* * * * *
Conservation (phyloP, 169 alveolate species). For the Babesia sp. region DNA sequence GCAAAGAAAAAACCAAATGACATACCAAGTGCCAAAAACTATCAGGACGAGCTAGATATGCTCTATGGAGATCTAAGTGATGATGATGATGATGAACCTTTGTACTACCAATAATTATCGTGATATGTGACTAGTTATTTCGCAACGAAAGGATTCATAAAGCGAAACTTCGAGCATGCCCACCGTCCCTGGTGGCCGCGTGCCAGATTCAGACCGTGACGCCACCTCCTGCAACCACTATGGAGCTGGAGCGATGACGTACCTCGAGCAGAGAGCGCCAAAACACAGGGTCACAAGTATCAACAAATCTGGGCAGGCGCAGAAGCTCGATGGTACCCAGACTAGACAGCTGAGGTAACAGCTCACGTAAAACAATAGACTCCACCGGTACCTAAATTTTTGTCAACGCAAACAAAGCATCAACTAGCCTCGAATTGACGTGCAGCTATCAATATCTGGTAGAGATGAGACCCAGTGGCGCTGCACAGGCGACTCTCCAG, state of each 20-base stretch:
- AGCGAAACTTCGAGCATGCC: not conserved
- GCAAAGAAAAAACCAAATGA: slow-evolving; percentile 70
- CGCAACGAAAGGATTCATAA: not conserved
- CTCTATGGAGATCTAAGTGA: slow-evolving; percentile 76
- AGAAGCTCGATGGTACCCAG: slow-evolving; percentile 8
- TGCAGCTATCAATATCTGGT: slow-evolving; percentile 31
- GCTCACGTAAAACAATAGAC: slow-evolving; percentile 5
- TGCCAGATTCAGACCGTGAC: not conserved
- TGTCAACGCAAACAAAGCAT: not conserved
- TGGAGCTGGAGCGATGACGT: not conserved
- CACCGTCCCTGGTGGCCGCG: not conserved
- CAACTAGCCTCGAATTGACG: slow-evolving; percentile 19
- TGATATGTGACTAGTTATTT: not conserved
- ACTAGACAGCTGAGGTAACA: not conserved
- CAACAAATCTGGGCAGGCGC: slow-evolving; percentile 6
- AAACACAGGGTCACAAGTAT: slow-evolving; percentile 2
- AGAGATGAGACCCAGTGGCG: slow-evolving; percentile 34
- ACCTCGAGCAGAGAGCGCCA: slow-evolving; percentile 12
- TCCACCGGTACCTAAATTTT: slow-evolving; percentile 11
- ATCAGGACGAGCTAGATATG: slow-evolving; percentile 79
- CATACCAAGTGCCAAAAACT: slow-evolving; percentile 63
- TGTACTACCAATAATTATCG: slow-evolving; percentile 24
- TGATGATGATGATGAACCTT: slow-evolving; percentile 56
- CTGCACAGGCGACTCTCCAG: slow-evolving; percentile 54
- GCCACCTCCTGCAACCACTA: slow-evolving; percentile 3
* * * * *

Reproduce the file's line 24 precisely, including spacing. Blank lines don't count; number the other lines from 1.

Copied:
- TGATGATGATGATGAACCTT: slow-evolving; percentile 56